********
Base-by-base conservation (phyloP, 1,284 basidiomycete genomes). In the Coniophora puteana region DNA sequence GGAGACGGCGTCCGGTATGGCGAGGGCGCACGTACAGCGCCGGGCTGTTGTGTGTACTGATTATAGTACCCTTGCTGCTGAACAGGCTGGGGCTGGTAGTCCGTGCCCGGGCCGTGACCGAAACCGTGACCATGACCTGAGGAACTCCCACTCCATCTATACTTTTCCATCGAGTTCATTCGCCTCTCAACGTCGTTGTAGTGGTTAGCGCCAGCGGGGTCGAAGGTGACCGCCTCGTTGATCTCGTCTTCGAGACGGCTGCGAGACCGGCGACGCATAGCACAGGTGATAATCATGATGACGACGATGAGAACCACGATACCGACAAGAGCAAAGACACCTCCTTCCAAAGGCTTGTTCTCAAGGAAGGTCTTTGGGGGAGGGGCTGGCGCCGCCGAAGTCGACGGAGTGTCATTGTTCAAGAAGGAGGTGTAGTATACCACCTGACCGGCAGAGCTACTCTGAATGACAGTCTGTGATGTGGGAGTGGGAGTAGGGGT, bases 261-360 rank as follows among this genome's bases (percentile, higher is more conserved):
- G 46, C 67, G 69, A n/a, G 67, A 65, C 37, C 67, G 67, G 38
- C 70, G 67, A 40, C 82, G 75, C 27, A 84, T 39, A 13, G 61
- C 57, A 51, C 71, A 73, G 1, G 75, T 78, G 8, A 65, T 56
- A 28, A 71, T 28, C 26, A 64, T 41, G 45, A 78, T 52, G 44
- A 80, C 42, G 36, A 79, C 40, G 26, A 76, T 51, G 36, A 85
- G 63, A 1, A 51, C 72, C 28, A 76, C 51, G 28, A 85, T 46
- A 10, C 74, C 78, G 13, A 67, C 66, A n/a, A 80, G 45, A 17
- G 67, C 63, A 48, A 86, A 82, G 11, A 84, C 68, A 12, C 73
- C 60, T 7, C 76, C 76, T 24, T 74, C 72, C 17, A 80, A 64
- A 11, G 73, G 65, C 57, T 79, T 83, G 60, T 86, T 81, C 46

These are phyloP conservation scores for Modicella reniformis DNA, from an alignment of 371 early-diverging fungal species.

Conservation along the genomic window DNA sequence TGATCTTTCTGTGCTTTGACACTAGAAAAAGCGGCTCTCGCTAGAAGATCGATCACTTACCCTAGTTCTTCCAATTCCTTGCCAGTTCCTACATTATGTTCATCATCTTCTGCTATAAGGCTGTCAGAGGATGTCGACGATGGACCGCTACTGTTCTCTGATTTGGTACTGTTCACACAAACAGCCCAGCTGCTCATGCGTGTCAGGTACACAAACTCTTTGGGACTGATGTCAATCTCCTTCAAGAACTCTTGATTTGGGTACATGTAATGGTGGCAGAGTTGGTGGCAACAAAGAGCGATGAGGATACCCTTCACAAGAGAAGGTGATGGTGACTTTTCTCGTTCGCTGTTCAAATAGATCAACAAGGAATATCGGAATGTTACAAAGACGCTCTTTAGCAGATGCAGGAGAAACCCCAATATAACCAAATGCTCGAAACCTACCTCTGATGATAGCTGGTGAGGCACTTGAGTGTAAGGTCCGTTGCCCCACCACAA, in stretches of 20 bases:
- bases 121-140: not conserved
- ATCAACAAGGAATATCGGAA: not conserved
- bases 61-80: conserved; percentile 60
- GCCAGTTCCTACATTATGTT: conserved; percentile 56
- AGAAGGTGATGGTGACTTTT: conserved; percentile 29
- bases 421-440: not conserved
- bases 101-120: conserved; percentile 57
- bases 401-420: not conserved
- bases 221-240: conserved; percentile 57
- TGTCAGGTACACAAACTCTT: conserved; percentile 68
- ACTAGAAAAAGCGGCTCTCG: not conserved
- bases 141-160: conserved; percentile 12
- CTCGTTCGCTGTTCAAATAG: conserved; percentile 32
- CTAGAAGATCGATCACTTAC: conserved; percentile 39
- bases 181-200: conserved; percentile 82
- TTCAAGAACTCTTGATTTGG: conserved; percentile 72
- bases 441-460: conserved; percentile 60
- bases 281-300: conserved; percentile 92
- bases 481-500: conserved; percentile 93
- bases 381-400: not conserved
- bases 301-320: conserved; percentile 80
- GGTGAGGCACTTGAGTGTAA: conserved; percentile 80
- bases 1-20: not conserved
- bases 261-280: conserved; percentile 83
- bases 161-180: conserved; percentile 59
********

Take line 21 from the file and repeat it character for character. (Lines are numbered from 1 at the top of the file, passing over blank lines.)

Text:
- bases 401-420: not conserved